Dravite is best known as the ‘Brown Tourmaline’ and probably one of the least known Tourmaline varieties. Crystals from certain localities can be very lustrous and beautifully crystallized. It received its name after Dravograd, Slovenia, the area where Dravite was first described and named in 1883 by Gustav Tschermak for the river Drau (Latin meaning of Drave). It normally occurs in granite pegmatites, or in granites that have undergone metasomarism by boron-bearing fluids. It can also be found in sediments adjacent to these granites.
Dravite has an Isometric Crystal System and is in the Tourmaline family. Generally they are what is called prismatic (meaning they have four or more sides similar in length and width and are usually elongated in one direction). The most common form of Dravite is columnar (meaning it has parallel, slender, compact, adjoining crystal formations).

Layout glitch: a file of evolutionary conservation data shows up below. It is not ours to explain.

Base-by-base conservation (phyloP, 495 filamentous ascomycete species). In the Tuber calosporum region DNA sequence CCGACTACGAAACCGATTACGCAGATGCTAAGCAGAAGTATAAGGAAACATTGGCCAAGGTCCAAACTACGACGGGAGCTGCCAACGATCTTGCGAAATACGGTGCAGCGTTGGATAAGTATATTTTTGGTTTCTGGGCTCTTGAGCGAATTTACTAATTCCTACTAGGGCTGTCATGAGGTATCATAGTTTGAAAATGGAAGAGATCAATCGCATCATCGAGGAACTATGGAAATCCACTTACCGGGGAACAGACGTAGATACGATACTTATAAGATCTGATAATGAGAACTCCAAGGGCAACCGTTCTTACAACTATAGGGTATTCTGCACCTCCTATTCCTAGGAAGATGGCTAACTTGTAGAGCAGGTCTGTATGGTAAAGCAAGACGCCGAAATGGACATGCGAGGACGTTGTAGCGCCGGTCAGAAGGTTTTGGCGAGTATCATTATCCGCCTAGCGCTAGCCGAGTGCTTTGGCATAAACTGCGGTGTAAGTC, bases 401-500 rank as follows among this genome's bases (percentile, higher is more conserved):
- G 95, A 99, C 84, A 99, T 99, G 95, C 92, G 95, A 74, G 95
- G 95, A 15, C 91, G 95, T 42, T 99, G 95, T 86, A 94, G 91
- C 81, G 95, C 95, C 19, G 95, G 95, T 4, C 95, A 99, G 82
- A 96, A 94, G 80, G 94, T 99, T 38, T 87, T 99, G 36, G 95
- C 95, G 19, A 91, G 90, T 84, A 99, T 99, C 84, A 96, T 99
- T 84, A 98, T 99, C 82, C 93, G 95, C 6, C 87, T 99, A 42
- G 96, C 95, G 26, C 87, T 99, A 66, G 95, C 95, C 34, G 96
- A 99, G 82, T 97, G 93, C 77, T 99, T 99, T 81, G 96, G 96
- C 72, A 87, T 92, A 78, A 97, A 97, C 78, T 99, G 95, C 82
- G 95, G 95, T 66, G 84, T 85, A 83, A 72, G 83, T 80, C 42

Dravite’s coloring can range from dark yellow, to deep brown, to almost appearing black. Much of it’s shading depends on how much iron is present. Less iron brings the more yellow (Champagne Tourmaline) and more iron the lovely brown coloring.